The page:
What is low-density lipoprotein cholesterol (LDL-C)?

Updated: Aug 05, 2019
  • Author: Fazia Mir, MD; Chief Editor: Eric B Staros, MD  more...
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About 60-70% of cholesterol in the body is carried as low-density lipoprotein cholesterol (LDL-C) in the blood.

The standard lipid profile, as recommended by the ATP III, consists of direct measurement of total cholesterol, HDL-C, and triglycerides, with a calculated LDL-C, obtained after a 9-hour to 12-hour fast. The Friedewald formula used to calculate the LDL level in the blood is as follows:

  • LDL = Total cholesterol − HDL − (Triglycerides/5)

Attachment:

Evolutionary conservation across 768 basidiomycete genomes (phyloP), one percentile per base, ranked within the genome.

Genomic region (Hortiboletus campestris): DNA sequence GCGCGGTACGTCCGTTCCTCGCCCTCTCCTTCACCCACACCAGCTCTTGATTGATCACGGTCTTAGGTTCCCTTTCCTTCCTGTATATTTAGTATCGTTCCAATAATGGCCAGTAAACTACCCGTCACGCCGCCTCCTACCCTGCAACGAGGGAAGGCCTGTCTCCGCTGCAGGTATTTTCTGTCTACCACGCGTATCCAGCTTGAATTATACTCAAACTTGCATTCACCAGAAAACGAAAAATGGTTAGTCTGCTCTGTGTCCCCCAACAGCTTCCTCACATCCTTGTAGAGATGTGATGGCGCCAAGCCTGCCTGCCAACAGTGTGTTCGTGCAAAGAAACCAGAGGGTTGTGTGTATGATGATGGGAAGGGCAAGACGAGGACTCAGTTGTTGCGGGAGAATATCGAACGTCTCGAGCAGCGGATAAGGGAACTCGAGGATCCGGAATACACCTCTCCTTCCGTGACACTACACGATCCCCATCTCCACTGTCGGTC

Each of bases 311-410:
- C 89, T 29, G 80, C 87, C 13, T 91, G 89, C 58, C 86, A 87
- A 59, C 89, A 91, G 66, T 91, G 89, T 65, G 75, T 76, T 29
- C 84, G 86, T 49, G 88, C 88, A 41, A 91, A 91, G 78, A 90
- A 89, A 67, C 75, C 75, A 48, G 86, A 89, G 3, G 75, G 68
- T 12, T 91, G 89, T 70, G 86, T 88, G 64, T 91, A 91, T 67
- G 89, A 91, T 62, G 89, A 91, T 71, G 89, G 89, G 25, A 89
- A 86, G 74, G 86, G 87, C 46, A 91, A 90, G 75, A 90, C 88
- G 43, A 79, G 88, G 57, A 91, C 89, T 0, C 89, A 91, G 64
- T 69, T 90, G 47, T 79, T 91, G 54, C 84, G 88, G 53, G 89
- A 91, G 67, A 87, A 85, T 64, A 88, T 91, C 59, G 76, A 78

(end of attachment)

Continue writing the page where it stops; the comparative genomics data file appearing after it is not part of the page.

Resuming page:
Lipoproteins are required for the transportation of cholesterol ,which in turn is required for the biosynthesis of bile acids, steroid hormones, and vitamin D.

Two main sources of cholesterol exist: One is dietary intake and the other is endogenous hepatic production.

Metabolism of ingested cholesterol yields very–low-density lipoprotein (VLDL) and intermediate-density lipoprotein (IDL). Further metabolism of the VLDL results in the cholesterol rich LDL, which is the key ingredient for the development of an atherosclerotic plaque.

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